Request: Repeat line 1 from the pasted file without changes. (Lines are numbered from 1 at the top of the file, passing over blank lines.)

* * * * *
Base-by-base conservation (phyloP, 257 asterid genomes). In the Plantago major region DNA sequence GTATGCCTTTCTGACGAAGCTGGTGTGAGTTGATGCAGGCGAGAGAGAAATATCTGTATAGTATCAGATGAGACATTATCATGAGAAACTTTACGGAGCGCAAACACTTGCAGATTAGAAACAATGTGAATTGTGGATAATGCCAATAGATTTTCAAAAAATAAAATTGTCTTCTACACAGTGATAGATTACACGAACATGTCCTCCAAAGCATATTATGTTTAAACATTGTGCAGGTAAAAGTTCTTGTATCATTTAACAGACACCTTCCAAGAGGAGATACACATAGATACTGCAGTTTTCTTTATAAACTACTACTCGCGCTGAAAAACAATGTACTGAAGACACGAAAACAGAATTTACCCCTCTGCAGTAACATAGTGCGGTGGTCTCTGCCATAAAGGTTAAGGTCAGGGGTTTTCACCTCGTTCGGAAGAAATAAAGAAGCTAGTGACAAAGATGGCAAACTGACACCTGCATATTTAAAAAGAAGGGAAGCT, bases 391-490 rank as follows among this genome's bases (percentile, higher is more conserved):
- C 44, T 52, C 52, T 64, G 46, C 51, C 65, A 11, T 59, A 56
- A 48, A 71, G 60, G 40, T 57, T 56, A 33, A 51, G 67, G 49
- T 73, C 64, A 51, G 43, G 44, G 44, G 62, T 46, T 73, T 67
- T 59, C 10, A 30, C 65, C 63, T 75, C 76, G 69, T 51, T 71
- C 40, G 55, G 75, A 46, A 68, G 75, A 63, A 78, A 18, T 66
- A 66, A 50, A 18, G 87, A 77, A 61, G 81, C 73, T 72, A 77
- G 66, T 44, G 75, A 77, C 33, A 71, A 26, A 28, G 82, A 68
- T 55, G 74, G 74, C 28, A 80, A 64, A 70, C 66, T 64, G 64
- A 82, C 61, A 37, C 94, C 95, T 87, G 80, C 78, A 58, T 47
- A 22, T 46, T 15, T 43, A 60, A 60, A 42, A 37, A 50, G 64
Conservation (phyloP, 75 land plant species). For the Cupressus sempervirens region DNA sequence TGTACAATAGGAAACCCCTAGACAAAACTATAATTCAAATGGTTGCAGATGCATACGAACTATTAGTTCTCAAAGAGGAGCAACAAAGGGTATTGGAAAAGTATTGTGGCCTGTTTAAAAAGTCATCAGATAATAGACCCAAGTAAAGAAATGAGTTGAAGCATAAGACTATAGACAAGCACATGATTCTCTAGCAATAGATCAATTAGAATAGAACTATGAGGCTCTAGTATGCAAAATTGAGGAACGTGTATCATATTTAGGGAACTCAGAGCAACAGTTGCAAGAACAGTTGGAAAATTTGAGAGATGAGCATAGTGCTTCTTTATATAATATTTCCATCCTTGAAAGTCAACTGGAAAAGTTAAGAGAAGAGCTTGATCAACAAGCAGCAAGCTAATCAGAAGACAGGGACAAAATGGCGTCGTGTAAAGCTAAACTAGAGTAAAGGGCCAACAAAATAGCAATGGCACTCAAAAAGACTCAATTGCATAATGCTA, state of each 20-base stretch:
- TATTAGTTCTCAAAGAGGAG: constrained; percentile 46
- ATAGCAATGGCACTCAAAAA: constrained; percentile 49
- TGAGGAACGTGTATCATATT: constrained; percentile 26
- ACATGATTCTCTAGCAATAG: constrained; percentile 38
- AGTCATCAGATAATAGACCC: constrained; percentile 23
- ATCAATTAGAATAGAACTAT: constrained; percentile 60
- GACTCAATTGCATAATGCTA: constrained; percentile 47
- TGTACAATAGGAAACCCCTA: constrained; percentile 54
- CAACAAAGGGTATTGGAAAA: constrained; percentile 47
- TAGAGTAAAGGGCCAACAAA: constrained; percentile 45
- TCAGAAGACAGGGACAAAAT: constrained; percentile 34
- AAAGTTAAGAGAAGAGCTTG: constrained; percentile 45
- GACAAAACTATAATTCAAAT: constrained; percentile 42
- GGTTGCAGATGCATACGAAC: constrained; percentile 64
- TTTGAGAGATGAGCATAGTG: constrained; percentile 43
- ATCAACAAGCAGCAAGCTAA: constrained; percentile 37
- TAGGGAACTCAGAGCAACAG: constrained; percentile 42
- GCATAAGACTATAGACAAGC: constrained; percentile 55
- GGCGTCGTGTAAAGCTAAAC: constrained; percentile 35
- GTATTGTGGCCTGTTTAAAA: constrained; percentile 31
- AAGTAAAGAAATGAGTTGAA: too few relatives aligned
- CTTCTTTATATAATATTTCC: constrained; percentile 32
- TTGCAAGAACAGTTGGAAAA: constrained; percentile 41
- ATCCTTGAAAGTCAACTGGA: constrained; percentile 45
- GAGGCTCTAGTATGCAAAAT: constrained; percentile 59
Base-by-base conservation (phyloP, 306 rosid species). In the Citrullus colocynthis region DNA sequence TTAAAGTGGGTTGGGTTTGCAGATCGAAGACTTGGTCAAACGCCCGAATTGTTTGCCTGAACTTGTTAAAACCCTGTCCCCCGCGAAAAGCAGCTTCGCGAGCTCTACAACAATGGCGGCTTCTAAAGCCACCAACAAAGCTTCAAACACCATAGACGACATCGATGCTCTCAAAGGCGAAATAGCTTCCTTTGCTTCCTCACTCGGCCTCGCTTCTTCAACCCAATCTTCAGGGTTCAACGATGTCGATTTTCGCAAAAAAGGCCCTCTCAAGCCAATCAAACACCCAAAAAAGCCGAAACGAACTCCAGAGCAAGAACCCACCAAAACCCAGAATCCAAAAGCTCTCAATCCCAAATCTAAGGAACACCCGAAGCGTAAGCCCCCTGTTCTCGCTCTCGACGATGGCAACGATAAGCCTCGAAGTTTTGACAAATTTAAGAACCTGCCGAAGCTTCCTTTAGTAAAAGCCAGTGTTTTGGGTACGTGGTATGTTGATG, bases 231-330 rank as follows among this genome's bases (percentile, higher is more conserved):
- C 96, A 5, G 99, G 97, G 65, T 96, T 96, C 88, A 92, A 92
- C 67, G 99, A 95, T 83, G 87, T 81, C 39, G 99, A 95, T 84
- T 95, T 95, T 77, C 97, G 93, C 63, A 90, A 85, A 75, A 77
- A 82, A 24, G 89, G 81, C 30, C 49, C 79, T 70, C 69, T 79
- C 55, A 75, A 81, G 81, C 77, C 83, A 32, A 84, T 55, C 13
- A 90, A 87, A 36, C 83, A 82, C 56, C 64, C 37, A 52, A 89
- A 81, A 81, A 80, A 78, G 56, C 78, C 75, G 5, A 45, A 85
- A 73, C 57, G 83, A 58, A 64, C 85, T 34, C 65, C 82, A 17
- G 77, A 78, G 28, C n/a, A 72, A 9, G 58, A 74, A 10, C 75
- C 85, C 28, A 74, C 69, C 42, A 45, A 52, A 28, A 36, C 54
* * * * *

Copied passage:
Base-by-base conservation (phyloP, 257 asterid genomes). In the Plantago major region DNA sequence GTATGCCTTTCTGACGAAGCTGGTGTGAGTTGATGCAGGCGAGAGAGAAATATCTGTATAGTATCAGATGAGACATTATCATGAGAAACTTTACGGAGCGCAAACACTTGCAGATTAGAAACAATGTGAATTGTGGATAATGCCAATAGATTTTCAAAAAATAAAATTGTCTTCTACACAGTGATAGATTACACGAACATGTCCTCCAAAGCATATTATGTTTAAACATTGTGCAGGTAAAAGTTCTTGTATCATTTAACAGACACCTTCCAAGAGGAGATACACATAGATACTGCAGTTTTCTTTATAAACTACTACTCGCGCTGAAAAACAATGTACTGAAGACACGAAAACAGAATTTACCCCTCTGCAGTAACATAGTGCGGTGGTCTCTGCCATAAAGGTTAAGGTCAGGGGTTTTCACCTCGTTCGGAAGAAATAAAGAAGCTAGTGACAAAGATGGCAAACTGACACCTGCATATTTAAAAAGAAGGGAAGCT, bases 391-490 rank as follows among this genome's bases (percentile, higher is more conserved):